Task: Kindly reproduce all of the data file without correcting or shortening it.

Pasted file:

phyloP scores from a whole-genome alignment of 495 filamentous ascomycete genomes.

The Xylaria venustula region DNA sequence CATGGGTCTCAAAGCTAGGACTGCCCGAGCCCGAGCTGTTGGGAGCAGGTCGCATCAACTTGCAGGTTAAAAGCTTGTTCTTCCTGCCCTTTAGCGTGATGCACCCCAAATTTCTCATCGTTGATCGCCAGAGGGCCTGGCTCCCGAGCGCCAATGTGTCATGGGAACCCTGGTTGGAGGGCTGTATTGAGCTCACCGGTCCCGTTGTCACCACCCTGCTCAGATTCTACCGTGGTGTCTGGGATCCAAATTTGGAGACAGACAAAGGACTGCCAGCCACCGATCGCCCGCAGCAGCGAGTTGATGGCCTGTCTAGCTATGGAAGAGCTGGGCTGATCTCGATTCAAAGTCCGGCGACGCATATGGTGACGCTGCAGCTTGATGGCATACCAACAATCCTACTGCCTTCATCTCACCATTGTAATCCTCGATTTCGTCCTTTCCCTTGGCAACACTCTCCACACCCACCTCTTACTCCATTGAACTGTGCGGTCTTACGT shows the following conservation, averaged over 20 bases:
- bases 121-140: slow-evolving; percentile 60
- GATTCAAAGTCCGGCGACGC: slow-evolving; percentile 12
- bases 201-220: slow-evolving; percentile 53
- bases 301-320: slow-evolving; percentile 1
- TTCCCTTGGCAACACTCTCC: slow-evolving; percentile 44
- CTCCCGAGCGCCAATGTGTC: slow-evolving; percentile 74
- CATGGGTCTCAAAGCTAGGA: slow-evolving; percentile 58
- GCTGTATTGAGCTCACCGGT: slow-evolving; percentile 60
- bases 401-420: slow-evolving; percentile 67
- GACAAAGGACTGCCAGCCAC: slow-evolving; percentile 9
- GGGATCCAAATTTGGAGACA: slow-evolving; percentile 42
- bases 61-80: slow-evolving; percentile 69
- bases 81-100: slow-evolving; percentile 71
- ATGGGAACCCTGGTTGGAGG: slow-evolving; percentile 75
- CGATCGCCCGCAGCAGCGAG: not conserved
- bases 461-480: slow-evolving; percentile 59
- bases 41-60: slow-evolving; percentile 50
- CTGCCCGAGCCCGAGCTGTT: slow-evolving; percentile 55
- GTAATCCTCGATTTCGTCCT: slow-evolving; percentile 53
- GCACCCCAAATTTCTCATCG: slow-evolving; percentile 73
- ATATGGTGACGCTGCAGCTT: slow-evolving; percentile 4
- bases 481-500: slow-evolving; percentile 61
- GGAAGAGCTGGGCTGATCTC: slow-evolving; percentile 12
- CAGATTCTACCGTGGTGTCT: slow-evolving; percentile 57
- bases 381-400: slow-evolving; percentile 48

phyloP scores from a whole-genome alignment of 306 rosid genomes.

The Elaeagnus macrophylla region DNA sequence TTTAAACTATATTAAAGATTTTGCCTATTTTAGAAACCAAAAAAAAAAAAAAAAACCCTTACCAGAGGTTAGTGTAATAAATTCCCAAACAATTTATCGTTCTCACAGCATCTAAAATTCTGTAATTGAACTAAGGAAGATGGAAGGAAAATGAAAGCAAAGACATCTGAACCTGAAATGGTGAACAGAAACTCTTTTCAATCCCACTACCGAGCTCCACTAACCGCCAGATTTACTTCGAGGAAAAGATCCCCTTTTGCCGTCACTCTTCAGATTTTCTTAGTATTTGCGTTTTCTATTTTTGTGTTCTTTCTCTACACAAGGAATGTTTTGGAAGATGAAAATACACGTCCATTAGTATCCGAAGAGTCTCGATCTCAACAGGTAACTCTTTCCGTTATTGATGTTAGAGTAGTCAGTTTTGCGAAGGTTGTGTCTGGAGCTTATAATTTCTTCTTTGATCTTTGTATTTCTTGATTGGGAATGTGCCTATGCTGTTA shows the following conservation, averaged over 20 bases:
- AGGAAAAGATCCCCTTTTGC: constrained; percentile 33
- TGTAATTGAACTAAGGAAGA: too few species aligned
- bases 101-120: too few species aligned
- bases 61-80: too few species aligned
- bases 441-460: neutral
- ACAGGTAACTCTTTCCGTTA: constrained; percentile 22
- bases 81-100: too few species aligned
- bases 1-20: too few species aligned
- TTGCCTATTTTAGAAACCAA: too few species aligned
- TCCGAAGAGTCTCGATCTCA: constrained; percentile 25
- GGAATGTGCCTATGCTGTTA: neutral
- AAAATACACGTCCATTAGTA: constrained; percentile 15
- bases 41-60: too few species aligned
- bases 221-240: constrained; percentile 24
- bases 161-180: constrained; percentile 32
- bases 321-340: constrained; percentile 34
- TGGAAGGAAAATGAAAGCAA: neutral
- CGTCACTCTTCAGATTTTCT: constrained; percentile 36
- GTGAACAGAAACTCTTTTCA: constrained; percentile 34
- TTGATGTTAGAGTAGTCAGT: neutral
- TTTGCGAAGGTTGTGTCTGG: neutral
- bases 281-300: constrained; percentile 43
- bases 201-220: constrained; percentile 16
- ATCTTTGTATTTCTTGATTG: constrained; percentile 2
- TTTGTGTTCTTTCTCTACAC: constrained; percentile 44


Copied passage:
phyloP scores from a whole-genome alignment of 495 filamentous ascomycete genomes.

The Xylaria venustula region DNA sequence CATGGGTCTCAAAGCTAGGACTGCCCGAGCCCGAGCTGTTGGGAGCAGGTCGCATCAACTTGCAGGTTAAAAGCTTGTTCTTCCTGCCCTTTAGCGTGATGCACCCCAAATTTCTCATCGTTGATCGCCAGAGGGCCTGGCTCCCGAGCGCCAATGTGTCATGGGAACCCTGGTTGGAGGGCTGTATTGAGCTCACCGGTCCCGTTGTCACCACCCTGCTCAGATTCTACCGTGGTGTCTGGGATCCAAATTTGGAGACAGACAAAGGACTGCCAGCCACCGATCGCCCGCAGCAGCGAGTTGATGGCCTGTCTAGCTATGGAAGAGCTGGGCTGATCTCGATTCAAAGTCCGGCGACGCATATGGTGACGCTGCAGCTTGATGGCATACCAACAATCCTACTGCCTTCATCTCACCATTGTAATCCTCGATTTCGTCCTTTCCCTTGGCAACACTCTCCACACCCACCTCTTACTCCATTGAACTGTGCGGTCTTACGT shows the following conservation, averaged over 20 bases:
- bases 121-140: slow-evolving; percentile 60
- GATTCAAAGTCCGGCGACGC: slow-evolving; percentile 12
- bases 201-220: slow-evolving; percentile 53
- bases 301-320: slow-evolving; percentile 1
- TTCCCTTGGCAACACTCTCC: slow-evolving; percentile 44
- CTCCCGAGCGCCAATGTGTC: slow-evolving; percentile 74
- CATGGGTCTCAAAGCTAGGA: slow-evolving; percentile 58
- GCTGTATTGAGCTCACCGGT: slow-evolving; percentile 60
- bases 401-420: slow-evolving; percentile 67
- GACAAAGGACTGCCAGCCAC: slow-evolving; percentile 9
- GGGATCCAAATTTGGAGACA: slow-evolving; percentile 42
- bases 61-80: slow-evolving; percentile 69
- bases 81-100: slow-evolving; percentile 71
- ATGGGAACCCTGGTTGGAGG: slow-evolving; percentile 75
- CGATCGCCCGCAGCAGCGAG: not conserved
- bases 461-480: slow-evolving; percentile 59
- bases 41-60: slow-evolving; percentile 50
- CTGCCCGAGCCCGAGCTGTT: slow-evolving; percentile 55
- GTAATCCTCGATTTCGTCCT: slow-evolving; percentile 53
- GCACCCCAAATTTCTCATCG: slow-evolving; percentile 73
- ATATGGTGACGCTGCAGCTT: slow-evolving; percentile 4
- bases 481-500: slow-evolving; percentile 61
- GGAAGAGCTGGGCTGATCTC: slow-evolving; percentile 12
- CAGATTCTACCGTGGTGTCT: slow-evolving; percentile 57
- bases 381-400: slow-evolving; percentile 48

phyloP scores from a whole-genome alignment of 306 rosid genomes.

The Elaeagnus macrophylla region DNA sequence TTTAAACTATATTAAAGATTTTGCCTATTTTAGAAACCAAAAAAAAAAAAAAAAACCCTTACCAGAGGTTAGTGTAATAAATTCCCAAACAATTTATCGTTCTCACAGCATCTAAAATTCTGTAATTGAACTAAGGAAGATGGAAGGAAAATGAAAGCAAAGACATCTGAACCTGAAATGGTGAACAGAAACTCTTTTCAATCCCACTACCGAGCTCCACTAACCGCCAGATTTACTTCGAGGAAAAGATCCCCTTTTGCCGTCACTCTTCAGATTTTCTTAGTATTTGCGTTTTCTATTTTTGTGTTCTTTCTCTACACAAGGAATGTTTTGGAAGATGAAAATACACGTCCATTAGTATCCGAAGAGTCTCGATCTCAACAGGTAACTCTTTCCGTTATTGATGTTAGAGTAGTCAGTTTTGCGAAGGTTGTGTCTGGAGCTTATAATTTCTTCTTTGATCTTTGTATTTCTTGATTGGGAATGTGCCTATGCTGTTA shows the following conservation, averaged over 20 bases:
- AGGAAAAGATCCCCTTTTGC: constrained; percentile 33
- TGTAATTGAACTAAGGAAGA: too few species aligned
- bases 101-120: too few species aligned
- bases 61-80: too few species aligned
- bases 441-460: neutral
- ACAGGTAACTCTTTCCGTTA: constrained; percentile 22
- bases 81-100: too few species aligned
- bases 1-20: too few species aligned
- TTGCCTATTTTAGAAACCAA: too few species aligned
- TCCGAAGAGTCTCGATCTCA: constrained; percentile 25
- GGAATGTGCCTATGCTGTTA: neutral
- AAAATACACGTCCATTAGTA: constrained; percentile 15
- bases 41-60: too few species aligned
- bases 221-240: constrained; percentile 24
- bases 161-180: constrained; percentile 32
- bases 321-340: constrained; percentile 34
- TGGAAGGAAAATGAAAGCAA: neutral
- CGTCACTCTTCAGATTTTCT: constrained; percentile 36
- GTGAACAGAAACTCTTTTCA: constrained; percentile 34
- TTGATGTTAGAGTAGTCAGT: neutral
- TTTGCGAAGGTTGTGTCTGG: neutral
- bases 281-300: constrained; percentile 43
- bases 201-220: constrained; percentile 16
- ATCTTTGTATTTCTTGATTG: constrained; percentile 2
- TTTGTGTTCTTTCTCTACAC: constrained; percentile 44